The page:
Whether it's an onsen, cosplay, or sumo, there's an experience waiting for you in Japan.
Japan is a bucket lister’s paradise. It’s a place where traditional and modern culture mix to create something incomparable. There are experiences here unlike anywhere else, but if you come unprepared, you might miss out. Here’s our list of the top 10 cultural experiences to seek out in Japan.
You might turn your nose up at tacky themed cafes, but the ones in Japan are in a different league altogether. There’s a cafe or restaurant for every niche interest and some that will simply make you wonder, “but why tho?” Maybe you want to pet cats or hold owls, eat while surrounded by your favorite anime characters, be served by girls in maid uniforms in Akihabara, or dine in a prison cell. Whatever it is, you’ll get all that and a meal in Japan.
Do keep in mind, however, the controversies surrounding owl and other animal-themed cafes. Some people do consider them to be inhumane, but it’s entirely up to you whether to visit. If you’re concerned about animal welfare, there are alternative cafes that also run as shelters such as Neco Republic and Cat Guardian in Otsuka.
These elegant pieces of traditional clothing are often passed down through the generations of a family, and new garments cost tens of thousands of yen. Even yukata, the cheaper summer version, can get expensive when you factor in all the accessories. Luckily for tourists, more and more rental shops are popping up in traditional districts like Gion in Kyoto and Asakusa in Tokyo. These stores offer one-day or overnight rental for men and women, giving you just enough time to snap some keepsake photos around town.
Experience what it’s like to live as a monk by staying overnight at a shrine or temple. This usually involves staying in a minimalist tatami room, eating shojin ryori (vegetarian Buddhist cuisine), and attending early morning prayers. Koyasan (Mount Koya) in Wakayama is a popular destination for those looking for a spiritual experience, but temple lodgings can also be found around Kyoto and Nara.
If you’re a fan of anime and manga, why not attend a convention in the place where it all started? The zealous passion of Japanese fans is unmatched, and conventions are the apex of fan culture. Comiket is the largest comic market, held annually in August and December in Odaiba, and is focused on amateurs deal self-published comics, or dojinshi. Here, you’ll be the first to check out the up-and-coming talent.
One of Japan’s oldest sports, sumo is a martial art unlike any other. Consider observing a match even if you aren’t a sports fan, for sumo’s origins are entwined with Shintoism, and even today the matches are accompanied by traditional ceremonies. Tournaments are held in multiple locations throughout the year. In Tokyo, you can catch them at the Ryogoku Kokugikan in January, May, and September.
The tea ceremony is about much more than drinking a cup of tea—it’s a ritual laden with secret meaning. The ceremony is a microcosm of traditional Japanese aesthetics and ideals, making it one of the best ways to experience Japanese culture. An experienced host will guide you through each step, as you sample a traditional sweet and one or more kinds of tea. Kyoto and Kanazawa are popular spots to experience a tea ceremony, and English speaking hosts are available.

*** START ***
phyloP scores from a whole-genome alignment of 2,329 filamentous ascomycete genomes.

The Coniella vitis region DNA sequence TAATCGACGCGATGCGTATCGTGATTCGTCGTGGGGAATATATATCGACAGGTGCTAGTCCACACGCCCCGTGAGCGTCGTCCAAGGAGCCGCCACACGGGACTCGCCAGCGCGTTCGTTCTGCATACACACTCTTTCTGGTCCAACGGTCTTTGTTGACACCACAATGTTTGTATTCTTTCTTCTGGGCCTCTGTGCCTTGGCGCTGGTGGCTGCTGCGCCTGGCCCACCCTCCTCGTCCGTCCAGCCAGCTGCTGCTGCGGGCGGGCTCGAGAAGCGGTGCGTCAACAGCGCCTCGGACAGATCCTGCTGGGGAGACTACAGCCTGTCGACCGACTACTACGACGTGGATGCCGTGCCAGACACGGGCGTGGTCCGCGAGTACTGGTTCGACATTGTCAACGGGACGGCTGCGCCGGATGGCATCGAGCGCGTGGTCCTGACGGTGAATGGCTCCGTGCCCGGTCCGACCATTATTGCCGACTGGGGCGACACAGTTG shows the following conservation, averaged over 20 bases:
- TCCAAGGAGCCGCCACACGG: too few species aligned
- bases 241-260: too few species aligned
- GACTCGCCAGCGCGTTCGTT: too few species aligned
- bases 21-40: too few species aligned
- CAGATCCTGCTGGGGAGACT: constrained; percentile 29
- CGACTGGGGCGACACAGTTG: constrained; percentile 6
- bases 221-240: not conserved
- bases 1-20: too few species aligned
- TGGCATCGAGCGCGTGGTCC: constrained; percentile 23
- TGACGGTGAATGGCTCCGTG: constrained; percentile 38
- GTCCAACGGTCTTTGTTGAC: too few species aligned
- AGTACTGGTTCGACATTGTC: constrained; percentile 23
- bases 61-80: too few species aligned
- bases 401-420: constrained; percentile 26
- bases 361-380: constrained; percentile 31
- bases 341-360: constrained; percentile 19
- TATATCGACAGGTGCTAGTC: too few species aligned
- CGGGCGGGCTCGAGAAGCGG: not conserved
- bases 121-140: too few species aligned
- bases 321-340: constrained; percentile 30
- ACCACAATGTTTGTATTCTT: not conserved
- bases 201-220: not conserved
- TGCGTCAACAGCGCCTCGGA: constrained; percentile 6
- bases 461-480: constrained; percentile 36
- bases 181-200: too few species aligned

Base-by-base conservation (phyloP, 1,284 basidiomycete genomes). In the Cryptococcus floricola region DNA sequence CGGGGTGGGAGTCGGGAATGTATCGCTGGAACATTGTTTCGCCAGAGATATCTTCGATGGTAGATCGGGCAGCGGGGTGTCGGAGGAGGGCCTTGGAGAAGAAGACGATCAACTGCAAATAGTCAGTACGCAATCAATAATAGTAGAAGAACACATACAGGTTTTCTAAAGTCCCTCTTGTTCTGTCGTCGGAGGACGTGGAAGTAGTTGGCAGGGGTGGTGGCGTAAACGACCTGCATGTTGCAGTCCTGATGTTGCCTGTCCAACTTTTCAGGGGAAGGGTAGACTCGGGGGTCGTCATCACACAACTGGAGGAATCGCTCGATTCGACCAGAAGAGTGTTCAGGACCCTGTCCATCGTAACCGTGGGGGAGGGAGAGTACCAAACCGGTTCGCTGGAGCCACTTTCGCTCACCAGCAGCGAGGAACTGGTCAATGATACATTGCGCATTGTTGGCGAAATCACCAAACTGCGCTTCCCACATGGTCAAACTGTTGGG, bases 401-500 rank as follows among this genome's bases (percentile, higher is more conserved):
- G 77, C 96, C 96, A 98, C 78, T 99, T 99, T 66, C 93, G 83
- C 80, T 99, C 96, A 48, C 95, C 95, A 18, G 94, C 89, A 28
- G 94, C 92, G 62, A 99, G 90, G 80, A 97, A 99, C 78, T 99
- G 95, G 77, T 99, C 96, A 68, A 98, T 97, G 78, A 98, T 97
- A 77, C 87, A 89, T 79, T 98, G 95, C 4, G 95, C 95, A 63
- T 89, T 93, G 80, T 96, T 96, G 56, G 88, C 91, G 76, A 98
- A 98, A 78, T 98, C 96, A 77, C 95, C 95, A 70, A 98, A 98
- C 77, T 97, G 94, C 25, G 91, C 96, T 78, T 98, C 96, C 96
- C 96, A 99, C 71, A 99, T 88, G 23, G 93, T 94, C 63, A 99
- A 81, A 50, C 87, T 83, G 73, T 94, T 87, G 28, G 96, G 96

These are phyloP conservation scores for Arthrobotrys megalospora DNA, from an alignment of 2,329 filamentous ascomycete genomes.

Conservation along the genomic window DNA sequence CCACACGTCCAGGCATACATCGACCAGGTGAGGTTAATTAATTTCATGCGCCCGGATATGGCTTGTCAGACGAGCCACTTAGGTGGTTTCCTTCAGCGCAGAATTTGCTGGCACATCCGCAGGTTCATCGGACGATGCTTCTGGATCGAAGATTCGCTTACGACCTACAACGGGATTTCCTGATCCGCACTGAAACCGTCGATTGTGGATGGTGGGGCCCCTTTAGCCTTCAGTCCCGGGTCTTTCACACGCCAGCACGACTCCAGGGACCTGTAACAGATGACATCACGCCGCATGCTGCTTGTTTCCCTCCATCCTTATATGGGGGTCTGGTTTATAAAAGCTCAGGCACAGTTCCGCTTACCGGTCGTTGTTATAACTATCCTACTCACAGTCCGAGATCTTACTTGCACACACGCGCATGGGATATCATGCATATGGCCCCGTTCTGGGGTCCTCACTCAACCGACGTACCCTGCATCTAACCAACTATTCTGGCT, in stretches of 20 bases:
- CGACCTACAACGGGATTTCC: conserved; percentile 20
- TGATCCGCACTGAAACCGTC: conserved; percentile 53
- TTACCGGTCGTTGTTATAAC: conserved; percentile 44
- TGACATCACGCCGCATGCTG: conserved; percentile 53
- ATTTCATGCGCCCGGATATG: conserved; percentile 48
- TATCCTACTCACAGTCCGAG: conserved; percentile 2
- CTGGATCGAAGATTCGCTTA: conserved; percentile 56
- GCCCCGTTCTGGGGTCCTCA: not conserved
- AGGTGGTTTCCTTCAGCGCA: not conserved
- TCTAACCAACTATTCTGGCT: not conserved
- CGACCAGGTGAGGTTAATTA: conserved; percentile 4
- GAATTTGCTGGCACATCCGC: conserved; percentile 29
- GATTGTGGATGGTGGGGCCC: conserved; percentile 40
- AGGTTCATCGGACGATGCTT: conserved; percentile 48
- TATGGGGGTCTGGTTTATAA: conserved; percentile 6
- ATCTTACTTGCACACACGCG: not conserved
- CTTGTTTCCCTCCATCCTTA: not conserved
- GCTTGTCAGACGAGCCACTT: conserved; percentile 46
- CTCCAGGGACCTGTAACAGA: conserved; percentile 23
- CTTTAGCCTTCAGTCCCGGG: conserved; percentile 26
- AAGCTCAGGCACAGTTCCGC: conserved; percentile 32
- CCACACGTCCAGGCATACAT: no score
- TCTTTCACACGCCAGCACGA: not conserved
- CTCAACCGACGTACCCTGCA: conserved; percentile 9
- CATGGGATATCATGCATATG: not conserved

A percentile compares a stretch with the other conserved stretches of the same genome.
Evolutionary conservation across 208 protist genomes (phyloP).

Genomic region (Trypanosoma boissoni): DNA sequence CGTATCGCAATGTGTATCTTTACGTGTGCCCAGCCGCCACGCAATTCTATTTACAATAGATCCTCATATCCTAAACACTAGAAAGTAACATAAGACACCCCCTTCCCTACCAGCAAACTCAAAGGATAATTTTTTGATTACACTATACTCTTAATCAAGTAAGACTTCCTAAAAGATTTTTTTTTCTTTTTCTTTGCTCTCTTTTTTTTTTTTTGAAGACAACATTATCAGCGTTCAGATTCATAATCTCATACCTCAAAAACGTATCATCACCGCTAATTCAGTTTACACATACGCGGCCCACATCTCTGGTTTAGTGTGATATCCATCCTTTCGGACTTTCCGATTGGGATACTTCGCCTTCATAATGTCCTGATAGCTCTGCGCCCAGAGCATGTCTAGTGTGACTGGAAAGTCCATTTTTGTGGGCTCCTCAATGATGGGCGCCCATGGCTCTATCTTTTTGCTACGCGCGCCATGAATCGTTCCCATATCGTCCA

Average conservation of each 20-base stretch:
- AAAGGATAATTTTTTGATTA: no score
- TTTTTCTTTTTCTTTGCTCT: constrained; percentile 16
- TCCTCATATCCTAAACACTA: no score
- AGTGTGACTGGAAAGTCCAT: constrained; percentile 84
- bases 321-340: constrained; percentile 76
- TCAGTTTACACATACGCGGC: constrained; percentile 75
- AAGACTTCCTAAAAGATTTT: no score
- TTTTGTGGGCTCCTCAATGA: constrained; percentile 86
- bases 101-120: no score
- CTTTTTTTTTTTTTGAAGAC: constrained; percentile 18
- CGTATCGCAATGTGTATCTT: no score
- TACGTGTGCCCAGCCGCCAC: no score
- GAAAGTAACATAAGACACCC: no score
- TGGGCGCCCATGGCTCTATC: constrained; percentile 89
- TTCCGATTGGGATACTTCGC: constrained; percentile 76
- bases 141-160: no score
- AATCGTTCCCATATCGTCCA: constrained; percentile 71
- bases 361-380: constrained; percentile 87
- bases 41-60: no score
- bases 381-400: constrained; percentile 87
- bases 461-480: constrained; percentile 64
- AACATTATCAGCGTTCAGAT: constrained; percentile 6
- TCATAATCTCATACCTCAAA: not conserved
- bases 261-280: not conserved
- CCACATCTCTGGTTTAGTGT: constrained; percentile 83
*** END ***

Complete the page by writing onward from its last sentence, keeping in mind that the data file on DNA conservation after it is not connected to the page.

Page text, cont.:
From capsule hotels to manga cafes, there are a lot of interesting places to spend a night in Japan. But when it comes to experiencing the pinnacle of Japanese hospitality, ryokan are unbeatable. A stay at these traditional inns usually includes a multi-course dinner and a comfortable futon. Some of the most popular destinations for ryokan in Japan are Beppu in Oita and Hakone in Kanagawa. Though they can sometimes be pricey, the level of Japanese hospitality you get at a ryokan is unmatched.
If you’re lucky enough to be in Japan when the cherry blossoms are in bloom, hanami is a must. Enjoy this simple act of setting up a picnic blanket or tarp under the cherry trees, and appreciating the view with your friends (and usually a few drinks). Locals and tourists alike flock to top blossom spots like Mount Yoshino and Himeji Castle, but hanami can be enjoyed anywhere. It’s more about who you’re with than where you are.
Who doesn’t love a good matsuri (festival)? Food on sticks, colorful shows, hot summer nights. You haven’t really felt the matsuri spirit coursing through your veins until you actually join a parade, though! The Aomori Nebuta Festival is one of the easiest major events to get involved in. The festival has organized teams of musicians and float-bearers but also relies heavily on volunteer haneto dancers who jump and shout in front of the floats. Bon festivals are another fun way to join in, as there is usually a circle dance where everyone can follow along.
No matter what you get up to in Japan, the best way to relax after a long day of traveling is soaking in a hot spring. Onsen are communal baths with natural spring water where visitors bathe naked. Don’t knock it til you try it! Some like Nyuto Onsen in Akita Prefecture are hidden away in the mountains offering total seclusion. The waters are said to contain healing properties—and even if they didn’t, relaxing in the peaceful baths with your friends and family is healing enough all on its own. If you’re shy about getting naked, don’t worry, most onsen are separated by gender.